Early in the year, I was working on an assignment and needed a change management maturity model. I was surprised that, with the exception of one from Prosci and another from the Change Management Institute (CMI) (slide 9 of the presentation here), there didn’t seem to be much out there.
Neither of the big-name versions quite hit the spot for me. For me, the Prosci version has some good content in the accompanying article, but not so much in the model itself. And I personally don’t find the CMI’s three dimensions of Driving, Receiving and Implementing very helpful for telling me how to improve an organization’s change management capabilities.
It was a short assignment, and time was pressing, so I made do with what I had. But for the past few months I’ve been waiting for a chance to have a go myself. And now that chance has come.
Here, then, is my own change management maturity model:
As a dyed-in-the-wool management consultant, I couldn’t help but start with the three old stalwarts of People, Process and Technology. Though for change management, I felt that useful Tools and Templates, in whatever formats, should be the focus rather than technology in the IT sense. That’s not to say that technology is ignored – it just comes in at an advanced level of Tools and Templates maturity.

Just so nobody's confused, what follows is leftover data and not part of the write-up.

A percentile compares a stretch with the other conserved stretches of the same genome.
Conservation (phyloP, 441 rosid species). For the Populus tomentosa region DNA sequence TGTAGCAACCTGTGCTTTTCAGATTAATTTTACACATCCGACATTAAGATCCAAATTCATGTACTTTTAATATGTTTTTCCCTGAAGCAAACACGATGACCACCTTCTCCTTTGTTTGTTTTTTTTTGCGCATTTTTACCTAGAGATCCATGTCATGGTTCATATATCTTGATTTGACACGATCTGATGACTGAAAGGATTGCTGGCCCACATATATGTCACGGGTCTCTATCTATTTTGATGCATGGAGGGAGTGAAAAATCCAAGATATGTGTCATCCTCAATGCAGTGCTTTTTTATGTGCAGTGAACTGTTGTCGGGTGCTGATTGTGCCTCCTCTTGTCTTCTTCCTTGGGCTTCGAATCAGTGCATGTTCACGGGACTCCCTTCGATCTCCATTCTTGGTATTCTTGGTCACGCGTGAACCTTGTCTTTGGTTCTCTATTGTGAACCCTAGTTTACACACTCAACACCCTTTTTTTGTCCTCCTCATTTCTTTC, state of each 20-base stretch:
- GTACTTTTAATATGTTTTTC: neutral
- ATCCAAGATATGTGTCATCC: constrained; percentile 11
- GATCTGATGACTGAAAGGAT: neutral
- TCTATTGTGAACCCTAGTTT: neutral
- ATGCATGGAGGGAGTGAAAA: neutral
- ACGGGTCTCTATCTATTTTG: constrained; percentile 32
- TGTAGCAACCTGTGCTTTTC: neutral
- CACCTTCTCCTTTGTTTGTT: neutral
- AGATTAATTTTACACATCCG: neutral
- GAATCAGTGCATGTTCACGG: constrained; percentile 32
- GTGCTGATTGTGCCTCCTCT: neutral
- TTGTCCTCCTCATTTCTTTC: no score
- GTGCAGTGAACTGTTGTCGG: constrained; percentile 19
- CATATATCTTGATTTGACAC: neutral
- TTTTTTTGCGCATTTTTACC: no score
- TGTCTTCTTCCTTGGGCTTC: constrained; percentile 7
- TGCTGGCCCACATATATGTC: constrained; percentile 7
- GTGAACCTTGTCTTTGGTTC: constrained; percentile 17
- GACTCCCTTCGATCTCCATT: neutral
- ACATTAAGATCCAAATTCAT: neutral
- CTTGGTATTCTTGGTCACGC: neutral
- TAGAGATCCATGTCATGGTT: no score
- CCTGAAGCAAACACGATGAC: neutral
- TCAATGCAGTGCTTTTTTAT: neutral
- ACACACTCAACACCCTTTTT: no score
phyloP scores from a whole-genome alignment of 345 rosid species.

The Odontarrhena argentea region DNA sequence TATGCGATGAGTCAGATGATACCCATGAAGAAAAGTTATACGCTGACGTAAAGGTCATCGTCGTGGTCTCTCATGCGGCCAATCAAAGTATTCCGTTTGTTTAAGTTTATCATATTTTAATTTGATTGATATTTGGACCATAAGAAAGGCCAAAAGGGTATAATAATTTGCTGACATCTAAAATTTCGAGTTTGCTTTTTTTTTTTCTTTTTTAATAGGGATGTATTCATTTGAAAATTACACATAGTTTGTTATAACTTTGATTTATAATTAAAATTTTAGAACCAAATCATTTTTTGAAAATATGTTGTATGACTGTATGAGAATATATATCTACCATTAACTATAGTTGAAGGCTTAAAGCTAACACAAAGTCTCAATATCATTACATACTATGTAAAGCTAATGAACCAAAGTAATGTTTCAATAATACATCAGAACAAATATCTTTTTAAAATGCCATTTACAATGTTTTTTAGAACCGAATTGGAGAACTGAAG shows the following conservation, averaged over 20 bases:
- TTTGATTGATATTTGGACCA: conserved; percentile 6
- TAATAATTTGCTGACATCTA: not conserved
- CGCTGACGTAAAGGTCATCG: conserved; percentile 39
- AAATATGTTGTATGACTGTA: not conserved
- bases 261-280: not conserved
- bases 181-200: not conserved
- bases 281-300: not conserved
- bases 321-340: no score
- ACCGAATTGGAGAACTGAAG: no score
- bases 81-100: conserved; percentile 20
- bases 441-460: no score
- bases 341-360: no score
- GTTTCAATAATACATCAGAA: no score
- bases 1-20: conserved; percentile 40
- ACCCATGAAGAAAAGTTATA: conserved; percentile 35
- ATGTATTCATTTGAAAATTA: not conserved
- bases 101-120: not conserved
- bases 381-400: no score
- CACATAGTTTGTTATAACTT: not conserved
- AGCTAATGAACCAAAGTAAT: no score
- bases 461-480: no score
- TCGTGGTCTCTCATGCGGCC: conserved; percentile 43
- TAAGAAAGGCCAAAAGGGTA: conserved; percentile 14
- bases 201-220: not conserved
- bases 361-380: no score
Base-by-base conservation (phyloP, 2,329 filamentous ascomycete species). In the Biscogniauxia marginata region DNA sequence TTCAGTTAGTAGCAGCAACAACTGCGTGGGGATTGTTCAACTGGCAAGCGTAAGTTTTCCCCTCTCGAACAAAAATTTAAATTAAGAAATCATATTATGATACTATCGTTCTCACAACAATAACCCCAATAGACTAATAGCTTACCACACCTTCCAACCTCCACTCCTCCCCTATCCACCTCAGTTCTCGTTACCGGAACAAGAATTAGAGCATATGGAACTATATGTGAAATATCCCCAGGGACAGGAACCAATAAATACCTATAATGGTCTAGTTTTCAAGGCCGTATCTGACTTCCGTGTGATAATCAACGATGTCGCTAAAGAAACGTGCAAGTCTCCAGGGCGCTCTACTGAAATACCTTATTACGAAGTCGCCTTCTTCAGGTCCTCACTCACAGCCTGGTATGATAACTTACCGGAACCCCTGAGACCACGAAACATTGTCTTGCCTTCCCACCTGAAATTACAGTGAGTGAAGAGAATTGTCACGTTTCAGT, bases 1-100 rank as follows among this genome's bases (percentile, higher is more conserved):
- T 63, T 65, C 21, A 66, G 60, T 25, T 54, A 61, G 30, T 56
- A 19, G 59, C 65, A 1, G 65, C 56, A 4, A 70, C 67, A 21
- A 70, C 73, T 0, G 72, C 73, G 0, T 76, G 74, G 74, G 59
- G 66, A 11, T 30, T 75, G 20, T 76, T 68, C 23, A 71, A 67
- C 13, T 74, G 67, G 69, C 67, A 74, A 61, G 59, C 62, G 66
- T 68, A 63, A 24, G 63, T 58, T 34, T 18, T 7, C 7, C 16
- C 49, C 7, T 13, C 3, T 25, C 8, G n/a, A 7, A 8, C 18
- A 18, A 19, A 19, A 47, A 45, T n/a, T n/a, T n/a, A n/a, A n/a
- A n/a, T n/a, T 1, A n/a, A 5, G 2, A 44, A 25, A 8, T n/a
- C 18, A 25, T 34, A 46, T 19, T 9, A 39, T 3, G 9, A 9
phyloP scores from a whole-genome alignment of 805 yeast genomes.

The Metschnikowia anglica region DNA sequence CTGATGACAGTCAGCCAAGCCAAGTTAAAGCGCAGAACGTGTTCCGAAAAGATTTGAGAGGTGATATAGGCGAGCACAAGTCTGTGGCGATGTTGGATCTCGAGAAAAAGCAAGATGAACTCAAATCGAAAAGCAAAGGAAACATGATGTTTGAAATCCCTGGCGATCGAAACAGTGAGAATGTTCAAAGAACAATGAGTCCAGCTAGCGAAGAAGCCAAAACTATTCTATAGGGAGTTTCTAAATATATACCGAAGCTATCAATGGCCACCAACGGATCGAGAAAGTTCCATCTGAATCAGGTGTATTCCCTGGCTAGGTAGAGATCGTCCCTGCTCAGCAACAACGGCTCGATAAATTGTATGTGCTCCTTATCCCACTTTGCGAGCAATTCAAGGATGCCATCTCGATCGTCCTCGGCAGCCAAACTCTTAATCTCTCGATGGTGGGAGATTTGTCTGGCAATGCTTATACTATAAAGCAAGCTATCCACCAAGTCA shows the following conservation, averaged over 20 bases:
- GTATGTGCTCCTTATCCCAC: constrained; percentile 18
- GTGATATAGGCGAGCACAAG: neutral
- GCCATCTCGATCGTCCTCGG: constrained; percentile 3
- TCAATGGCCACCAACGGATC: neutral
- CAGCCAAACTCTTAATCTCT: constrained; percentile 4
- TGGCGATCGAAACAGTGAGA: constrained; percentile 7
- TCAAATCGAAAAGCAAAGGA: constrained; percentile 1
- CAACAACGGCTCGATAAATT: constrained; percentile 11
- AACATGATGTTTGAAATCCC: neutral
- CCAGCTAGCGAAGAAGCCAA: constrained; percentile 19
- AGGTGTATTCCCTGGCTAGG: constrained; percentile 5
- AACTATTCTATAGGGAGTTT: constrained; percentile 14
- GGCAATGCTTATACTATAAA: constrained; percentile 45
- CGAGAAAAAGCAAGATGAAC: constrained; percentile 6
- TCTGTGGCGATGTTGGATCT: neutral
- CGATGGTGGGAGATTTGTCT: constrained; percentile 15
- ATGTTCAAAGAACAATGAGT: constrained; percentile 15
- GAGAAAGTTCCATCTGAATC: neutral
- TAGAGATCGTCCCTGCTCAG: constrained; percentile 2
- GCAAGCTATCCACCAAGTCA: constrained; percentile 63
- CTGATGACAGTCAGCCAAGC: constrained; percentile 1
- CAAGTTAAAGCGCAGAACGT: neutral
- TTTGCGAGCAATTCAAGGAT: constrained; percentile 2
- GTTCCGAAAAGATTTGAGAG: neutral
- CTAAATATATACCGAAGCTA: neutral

Process and People are, as you would expect, covering the “how” of change management and the extent to which people have the skills and expertise to drive it.
However, I did feel it important that the Process dimension reflect both:
- The importance of having proper project management in place before trying to add change management; and
- The need to support non-waterfall delivery approaches such as agile, and to be able to accommodate those from a change management perspective.
- Where People, Process and Technology are found, Strategy and Governance are likely to be needed, too; and
- Communication and Engagement are such critical components of change management that they demand a dimension of their own.
So I added those as my fourth and fifth dimensions.
From my many years seeing the change management aspects of projects and programs being de-scoped, de-funded or just downright ignored, I also believe that an organization’s Culture, specifically in relation to its understanding and acceptance of the need for professional change management, is often the critical missing piece. So I made Culture my sixth, and final, dimension.